Français   |  

Subscribe to the whole site

Home > English > Website archives > Rainbow of Crisis > Reinventing the PLO


Reinventing the PLO

Monday 25 June 2007, by Azmi BISHARA

Without an organisation capable of representing all Palestinians, both in the occupied territories and the diaspora, the future can comprise little beyond internecine conflict, writes Azmi Bishara

The US and its Western followers revealed what democratisation of the Arab world actually means to them when they rejected the results of the Palestinian legislative elections and instead began an economic boycott. The result was escalating internecine violence fuelled by the lure of money.

The Mecca Agreement between Fatah and Hamas to form a unity government opened the horizon for a unified Palestinian strategy that would include the restructuring of the Palestinian Liberation Organisation (PLO) and that would compel Arab governments to face their obligations to press for an end to the blockade against the Palestinian people and for the implementation of The Hague ruling on the separating wall. Some pro-settlement Palestinians believed that the Mecca Agreement was aimed at containing Hamas and that since Hamas had agreed in principle then all that remained was to name Hamas’s price. They thought a haggling process would drag on as the new Fatah-Hamas partnership stumbled from one crisis to the next while at the same time negotiations and communications would be conducted through diplomatic channels aimed at a permanent solution and these would require discussions between members of the unity government. There was, therefore, room for political action.

But the US and Israel were dead set against the Mecca Agreement. They saw it as a defeat for the forces within the Palestinian Authority (PA) in which they had invested such high hopes, one being that they would turn against Arafat. These forces, it is now apparent, accepted the agreement not because they liked it but because others in the PA felt that they could not take on Hamas in Gaza. The Mecca Agreement, then, was a way to put off the inevitable confrontation against Hamas. In the interval the PA would have to be funded through its executive branch while the presidency, the security agencies and the relationship between the two would have to be strengthened in preparation for the next elections or the next showdown. The US, meanwhile, knowing that to boycott the president of the unity government would drive Fatah closer towards embracing that government, came up with the notion of holding “theoretical talks”, as Israeli Prime Minister Ehud Olmert termed them, over a permanent solution so that people would get used to hearing certain ideas — the “hypothetical” relinquishment of the right to return and the “hypothetical” renunciation of Jerusalem as the capital of a Palestinian state. As long as everything was couched hypothetically it would be possible to keep a unity government intact with people in it advocating such ideas until they became perfectly normal.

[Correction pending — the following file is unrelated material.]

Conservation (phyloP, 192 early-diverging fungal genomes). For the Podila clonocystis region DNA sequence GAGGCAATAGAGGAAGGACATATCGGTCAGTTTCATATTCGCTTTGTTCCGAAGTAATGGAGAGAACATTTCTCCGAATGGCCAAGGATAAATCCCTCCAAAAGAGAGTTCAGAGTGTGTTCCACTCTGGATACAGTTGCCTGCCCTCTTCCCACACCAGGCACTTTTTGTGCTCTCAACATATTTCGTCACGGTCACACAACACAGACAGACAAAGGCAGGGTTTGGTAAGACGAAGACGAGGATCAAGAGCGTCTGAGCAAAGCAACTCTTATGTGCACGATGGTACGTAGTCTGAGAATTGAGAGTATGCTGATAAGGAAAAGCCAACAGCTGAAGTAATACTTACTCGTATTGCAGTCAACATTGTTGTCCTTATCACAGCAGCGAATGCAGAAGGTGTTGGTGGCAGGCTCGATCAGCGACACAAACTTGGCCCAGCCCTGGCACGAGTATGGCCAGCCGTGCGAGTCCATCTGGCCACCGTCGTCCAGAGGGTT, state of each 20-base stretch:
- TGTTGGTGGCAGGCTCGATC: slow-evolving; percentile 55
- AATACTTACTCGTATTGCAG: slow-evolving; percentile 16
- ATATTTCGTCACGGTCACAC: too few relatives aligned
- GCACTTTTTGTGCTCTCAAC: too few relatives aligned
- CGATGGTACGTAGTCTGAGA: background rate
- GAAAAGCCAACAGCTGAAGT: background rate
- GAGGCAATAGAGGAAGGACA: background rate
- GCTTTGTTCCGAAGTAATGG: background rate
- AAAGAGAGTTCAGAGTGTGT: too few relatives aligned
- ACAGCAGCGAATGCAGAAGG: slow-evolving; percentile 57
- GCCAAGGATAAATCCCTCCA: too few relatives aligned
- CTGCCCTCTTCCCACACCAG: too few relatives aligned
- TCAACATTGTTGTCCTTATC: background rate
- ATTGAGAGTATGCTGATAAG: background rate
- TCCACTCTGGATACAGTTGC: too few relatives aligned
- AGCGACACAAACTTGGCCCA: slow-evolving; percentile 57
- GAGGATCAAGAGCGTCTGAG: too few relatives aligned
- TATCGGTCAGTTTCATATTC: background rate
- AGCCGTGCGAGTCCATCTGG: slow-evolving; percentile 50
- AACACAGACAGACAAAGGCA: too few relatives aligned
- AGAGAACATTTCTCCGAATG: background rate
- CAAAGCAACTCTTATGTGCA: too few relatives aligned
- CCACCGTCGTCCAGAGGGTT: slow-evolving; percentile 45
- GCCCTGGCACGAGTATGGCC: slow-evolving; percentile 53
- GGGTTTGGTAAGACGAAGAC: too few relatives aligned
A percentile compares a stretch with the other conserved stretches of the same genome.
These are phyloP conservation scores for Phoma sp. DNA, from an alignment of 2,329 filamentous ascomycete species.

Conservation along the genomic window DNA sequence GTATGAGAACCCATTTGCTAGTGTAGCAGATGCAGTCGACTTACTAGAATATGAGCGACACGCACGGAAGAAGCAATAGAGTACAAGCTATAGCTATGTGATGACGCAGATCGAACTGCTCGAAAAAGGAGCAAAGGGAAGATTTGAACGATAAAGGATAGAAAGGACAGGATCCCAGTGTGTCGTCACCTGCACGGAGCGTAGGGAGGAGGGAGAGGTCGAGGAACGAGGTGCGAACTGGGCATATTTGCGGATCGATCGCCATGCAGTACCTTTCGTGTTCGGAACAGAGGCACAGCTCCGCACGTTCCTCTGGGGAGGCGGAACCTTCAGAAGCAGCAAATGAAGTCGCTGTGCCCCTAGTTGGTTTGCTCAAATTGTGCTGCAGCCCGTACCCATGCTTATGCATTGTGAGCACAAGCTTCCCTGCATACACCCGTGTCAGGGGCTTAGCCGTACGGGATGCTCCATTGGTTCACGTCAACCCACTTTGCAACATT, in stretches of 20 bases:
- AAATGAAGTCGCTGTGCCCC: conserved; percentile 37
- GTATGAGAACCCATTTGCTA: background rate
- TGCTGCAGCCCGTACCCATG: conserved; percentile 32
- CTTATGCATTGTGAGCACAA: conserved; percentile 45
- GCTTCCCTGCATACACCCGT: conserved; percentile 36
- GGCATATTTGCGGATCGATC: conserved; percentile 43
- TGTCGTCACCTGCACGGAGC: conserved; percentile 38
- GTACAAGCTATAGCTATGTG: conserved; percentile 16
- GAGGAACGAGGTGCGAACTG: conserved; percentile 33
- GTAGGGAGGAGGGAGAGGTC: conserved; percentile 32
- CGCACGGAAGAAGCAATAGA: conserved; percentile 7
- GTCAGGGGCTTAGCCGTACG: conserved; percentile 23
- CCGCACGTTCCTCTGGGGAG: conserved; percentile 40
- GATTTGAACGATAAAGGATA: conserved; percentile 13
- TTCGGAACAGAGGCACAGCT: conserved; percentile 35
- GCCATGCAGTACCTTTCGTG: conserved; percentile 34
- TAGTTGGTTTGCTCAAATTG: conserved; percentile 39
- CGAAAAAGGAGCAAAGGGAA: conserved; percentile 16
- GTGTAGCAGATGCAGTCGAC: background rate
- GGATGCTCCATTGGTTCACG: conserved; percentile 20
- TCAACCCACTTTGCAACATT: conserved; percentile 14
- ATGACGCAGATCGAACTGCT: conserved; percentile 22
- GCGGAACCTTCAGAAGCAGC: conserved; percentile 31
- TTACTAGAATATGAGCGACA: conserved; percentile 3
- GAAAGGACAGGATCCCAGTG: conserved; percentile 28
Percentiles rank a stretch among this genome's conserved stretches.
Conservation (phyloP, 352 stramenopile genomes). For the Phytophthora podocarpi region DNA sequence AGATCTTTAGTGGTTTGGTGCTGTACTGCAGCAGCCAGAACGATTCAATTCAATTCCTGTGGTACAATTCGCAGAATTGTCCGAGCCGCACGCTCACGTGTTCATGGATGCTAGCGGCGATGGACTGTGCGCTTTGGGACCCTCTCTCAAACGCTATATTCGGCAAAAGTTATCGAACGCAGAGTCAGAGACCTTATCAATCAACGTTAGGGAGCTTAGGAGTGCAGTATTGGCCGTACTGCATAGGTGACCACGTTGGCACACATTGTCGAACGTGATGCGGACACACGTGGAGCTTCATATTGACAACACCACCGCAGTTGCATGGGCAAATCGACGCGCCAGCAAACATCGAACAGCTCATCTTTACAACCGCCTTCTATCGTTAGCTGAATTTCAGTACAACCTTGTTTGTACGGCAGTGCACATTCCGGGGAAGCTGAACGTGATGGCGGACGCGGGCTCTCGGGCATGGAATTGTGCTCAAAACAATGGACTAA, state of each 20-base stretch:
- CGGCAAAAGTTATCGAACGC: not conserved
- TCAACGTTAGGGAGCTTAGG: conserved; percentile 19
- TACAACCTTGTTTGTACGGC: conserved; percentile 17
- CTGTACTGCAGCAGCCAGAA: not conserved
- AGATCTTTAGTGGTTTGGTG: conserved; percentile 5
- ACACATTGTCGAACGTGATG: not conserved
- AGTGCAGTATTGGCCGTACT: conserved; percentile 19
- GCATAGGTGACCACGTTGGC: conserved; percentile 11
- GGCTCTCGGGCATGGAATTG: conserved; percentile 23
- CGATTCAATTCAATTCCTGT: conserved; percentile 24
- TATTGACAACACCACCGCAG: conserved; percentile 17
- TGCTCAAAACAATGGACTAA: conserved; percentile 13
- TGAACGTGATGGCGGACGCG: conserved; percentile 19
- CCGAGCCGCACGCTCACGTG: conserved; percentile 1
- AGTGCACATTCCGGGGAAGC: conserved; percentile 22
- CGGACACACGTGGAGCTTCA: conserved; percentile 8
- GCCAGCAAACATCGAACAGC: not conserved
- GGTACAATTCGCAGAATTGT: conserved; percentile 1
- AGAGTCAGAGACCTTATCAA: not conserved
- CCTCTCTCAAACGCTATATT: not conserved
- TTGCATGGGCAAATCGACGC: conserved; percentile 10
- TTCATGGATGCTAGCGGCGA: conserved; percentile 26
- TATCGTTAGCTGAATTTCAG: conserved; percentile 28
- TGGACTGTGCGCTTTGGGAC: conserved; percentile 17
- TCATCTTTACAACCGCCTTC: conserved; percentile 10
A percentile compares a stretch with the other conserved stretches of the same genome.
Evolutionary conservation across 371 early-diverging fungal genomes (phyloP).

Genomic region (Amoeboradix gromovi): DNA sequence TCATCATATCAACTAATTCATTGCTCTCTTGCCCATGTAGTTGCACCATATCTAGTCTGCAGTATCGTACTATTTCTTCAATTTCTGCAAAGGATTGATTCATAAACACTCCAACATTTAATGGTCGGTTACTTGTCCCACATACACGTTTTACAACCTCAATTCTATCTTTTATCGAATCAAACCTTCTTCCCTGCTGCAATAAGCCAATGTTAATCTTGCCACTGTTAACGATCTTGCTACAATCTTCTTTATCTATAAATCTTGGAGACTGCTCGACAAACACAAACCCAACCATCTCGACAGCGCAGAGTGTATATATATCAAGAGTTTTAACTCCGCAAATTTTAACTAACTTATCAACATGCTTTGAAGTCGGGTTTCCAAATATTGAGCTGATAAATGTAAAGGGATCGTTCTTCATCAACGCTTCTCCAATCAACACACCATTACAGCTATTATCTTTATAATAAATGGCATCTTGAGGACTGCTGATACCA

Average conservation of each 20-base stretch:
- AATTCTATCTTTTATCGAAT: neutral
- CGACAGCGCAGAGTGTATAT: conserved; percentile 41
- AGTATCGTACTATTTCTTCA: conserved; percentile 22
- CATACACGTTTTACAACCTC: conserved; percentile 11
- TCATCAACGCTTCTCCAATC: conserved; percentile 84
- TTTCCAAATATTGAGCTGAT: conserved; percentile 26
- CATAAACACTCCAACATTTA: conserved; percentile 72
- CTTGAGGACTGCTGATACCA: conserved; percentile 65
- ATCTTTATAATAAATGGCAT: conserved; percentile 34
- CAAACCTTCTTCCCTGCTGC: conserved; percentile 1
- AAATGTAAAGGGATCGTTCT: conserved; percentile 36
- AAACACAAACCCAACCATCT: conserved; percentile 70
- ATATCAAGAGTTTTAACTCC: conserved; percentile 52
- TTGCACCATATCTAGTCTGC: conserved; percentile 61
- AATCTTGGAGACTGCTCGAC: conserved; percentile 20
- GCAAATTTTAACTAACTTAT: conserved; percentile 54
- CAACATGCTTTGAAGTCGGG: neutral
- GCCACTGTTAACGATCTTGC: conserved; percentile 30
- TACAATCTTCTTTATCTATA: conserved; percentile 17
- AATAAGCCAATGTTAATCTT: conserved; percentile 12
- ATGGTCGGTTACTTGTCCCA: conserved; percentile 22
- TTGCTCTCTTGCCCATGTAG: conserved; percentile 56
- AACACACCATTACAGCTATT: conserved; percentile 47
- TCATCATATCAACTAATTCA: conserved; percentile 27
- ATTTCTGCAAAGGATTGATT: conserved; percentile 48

In spite of the Mecca accord, on the very day of the 59th commemoration of the nakba — the establishment of the state of Israel in 1948 and the consequent dispossession of hundreds of thousands of Palestinians — a Palestinian shot another Palestinian in Gaza. But this was nothing compared to what happened next. In the course of Hamas’s attempts to pre-empt any possible action by forces opposed to the Mecca Agreement undermining the unity government and delivering a debilitating blow to Hamas, the movement’s field operators indulged themselves in a spate of retaliatory violence that surpassed in bloodthirstiness anything their leadership could possibly justify.